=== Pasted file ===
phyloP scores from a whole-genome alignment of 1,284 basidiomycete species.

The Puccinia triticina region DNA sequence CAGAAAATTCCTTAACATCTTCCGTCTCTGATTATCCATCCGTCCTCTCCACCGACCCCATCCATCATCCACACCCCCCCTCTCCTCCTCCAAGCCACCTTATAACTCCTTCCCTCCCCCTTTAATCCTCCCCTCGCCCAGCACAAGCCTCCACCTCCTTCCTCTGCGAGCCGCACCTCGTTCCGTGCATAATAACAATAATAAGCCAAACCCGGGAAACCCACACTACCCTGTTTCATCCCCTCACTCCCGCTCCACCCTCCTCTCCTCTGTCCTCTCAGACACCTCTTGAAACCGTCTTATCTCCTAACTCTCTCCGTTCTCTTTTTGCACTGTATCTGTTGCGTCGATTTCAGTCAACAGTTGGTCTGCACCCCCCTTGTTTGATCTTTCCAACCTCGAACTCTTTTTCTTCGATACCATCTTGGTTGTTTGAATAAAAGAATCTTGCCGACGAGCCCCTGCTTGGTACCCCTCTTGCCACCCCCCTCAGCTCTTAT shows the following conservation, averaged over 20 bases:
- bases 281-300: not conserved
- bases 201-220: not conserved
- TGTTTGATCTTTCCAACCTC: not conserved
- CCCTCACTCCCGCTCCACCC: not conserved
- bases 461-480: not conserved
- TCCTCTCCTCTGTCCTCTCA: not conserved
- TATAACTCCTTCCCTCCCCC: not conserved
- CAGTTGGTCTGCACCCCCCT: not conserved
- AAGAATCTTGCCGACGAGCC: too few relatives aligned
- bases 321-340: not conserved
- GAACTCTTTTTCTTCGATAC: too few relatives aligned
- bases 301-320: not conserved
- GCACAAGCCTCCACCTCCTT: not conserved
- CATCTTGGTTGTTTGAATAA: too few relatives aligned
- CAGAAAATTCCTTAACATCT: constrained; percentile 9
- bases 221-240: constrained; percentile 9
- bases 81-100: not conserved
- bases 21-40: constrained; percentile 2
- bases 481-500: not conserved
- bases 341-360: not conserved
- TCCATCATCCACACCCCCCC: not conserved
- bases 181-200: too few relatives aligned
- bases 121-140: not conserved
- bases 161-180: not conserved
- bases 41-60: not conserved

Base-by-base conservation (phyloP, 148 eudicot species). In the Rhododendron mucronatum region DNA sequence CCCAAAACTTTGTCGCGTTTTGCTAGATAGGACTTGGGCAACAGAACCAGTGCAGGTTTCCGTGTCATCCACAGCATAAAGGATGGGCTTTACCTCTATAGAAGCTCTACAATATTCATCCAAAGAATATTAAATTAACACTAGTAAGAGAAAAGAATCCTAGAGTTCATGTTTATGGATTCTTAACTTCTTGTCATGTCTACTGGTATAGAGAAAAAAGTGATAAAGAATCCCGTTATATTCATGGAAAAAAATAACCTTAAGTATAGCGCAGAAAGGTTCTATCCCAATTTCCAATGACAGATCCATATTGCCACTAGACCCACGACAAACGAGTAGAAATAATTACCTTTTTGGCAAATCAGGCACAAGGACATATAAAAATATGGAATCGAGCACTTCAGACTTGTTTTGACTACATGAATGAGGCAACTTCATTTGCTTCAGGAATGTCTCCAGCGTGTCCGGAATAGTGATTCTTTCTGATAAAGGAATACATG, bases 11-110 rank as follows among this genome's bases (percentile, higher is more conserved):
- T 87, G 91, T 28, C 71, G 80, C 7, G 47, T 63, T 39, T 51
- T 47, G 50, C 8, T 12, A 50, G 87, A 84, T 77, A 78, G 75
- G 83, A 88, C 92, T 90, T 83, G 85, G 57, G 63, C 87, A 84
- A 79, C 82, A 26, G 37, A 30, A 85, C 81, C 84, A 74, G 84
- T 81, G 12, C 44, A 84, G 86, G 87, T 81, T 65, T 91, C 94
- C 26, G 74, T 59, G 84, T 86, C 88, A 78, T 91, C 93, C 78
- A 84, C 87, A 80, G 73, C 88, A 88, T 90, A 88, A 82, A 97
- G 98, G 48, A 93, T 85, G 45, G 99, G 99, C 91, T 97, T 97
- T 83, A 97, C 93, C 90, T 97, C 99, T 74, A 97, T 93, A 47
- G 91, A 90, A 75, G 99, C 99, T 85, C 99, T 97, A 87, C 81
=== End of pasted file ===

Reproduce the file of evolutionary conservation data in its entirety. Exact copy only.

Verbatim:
phyloP scores from a whole-genome alignment of 1,284 basidiomycete species.

The Puccinia triticina region DNA sequence CAGAAAATTCCTTAACATCTTCCGTCTCTGATTATCCATCCGTCCTCTCCACCGACCCCATCCATCATCCACACCCCCCCTCTCCTCCTCCAAGCCACCTTATAACTCCTTCCCTCCCCCTTTAATCCTCCCCTCGCCCAGCACAAGCCTCCACCTCCTTCCTCTGCGAGCCGCACCTCGTTCCGTGCATAATAACAATAATAAGCCAAACCCGGGAAACCCACACTACCCTGTTTCATCCCCTCACTCCCGCTCCACCCTCCTCTCCTCTGTCCTCTCAGACACCTCTTGAAACCGTCTTATCTCCTAACTCTCTCCGTTCTCTTTTTGCACTGTATCTGTTGCGTCGATTTCAGTCAACAGTTGGTCTGCACCCCCCTTGTTTGATCTTTCCAACCTCGAACTCTTTTTCTTCGATACCATCTTGGTTGTTTGAATAAAAGAATCTTGCCGACGAGCCCCTGCTTGGTACCCCTCTTGCCACCCCCCTCAGCTCTTAT shows the following conservation, averaged over 20 bases:
- bases 281-300: not conserved
- bases 201-220: not conserved
- TGTTTGATCTTTCCAACCTC: not conserved
- CCCTCACTCCCGCTCCACCC: not conserved
- bases 461-480: not conserved
- TCCTCTCCTCTGTCCTCTCA: not conserved
- TATAACTCCTTCCCTCCCCC: not conserved
- CAGTTGGTCTGCACCCCCCT: not conserved
- AAGAATCTTGCCGACGAGCC: too few relatives aligned
- bases 321-340: not conserved
- GAACTCTTTTTCTTCGATAC: too few relatives aligned
- bases 301-320: not conserved
- GCACAAGCCTCCACCTCCTT: not conserved
- CATCTTGGTTGTTTGAATAA: too few relatives aligned
- CAGAAAATTCCTTAACATCT: constrained; percentile 9
- bases 221-240: constrained; percentile 9
- bases 81-100: not conserved
- bases 21-40: constrained; percentile 2
- bases 481-500: not conserved
- bases 341-360: not conserved
- TCCATCATCCACACCCCCCC: not conserved
- bases 181-200: too few relatives aligned
- bases 121-140: not conserved
- bases 161-180: not conserved
- bases 41-60: not conserved

Base-by-base conservation (phyloP, 148 eudicot species). In the Rhododendron mucronatum region DNA sequence CCCAAAACTTTGTCGCGTTTTGCTAGATAGGACTTGGGCAACAGAACCAGTGCAGGTTTCCGTGTCATCCACAGCATAAAGGATGGGCTTTACCTCTATAGAAGCTCTACAATATTCATCCAAAGAATATTAAATTAACACTAGTAAGAGAAAAGAATCCTAGAGTTCATGTTTATGGATTCTTAACTTCTTGTCATGTCTACTGGTATAGAGAAAAAAGTGATAAAGAATCCCGTTATATTCATGGAAAAAAATAACCTTAAGTATAGCGCAGAAAGGTTCTATCCCAATTTCCAATGACAGATCCATATTGCCACTAGACCCACGACAAACGAGTAGAAATAATTACCTTTTTGGCAAATCAGGCACAAGGACATATAAAAATATGGAATCGAGCACTTCAGACTTGTTTTGACTACATGAATGAGGCAACTTCATTTGCTTCAGGAATGTCTCCAGCGTGTCCGGAATAGTGATTCTTTCTGATAAAGGAATACATG, bases 11-110 rank as follows among this genome's bases (percentile, higher is more conserved):
- T 87, G 91, T 28, C 71, G 80, C 7, G 47, T 63, T 39, T 51
- T 47, G 50, C 8, T 12, A 50, G 87, A 84, T 77, A 78, G 75
- G 83, A 88, C 92, T 90, T 83, G 85, G 57, G 63, C 87, A 84
- A 79, C 82, A 26, G 37, A 30, A 85, C 81, C 84, A 74, G 84
- T 81, G 12, C 44, A 84, G 86, G 87, T 81, T 65, T 91, C 94
- C 26, G 74, T 59, G 84, T 86, C 88, A 78, T 91, C 93, C 78
- A 84, C 87, A 80, G 73, C 88, A 88, T 90, A 88, A 82, A 97
- G 98, G 48, A 93, T 85, G 45, G 99, G 99, C 91, T 97, T 97
- T 83, A 97, C 93, C 90, T 97, C 99, T 74, A 97, T 93, A 47
- G 91, A 90, A 75, G 99, C 99, T 85, C 99, T 97, A 87, C 81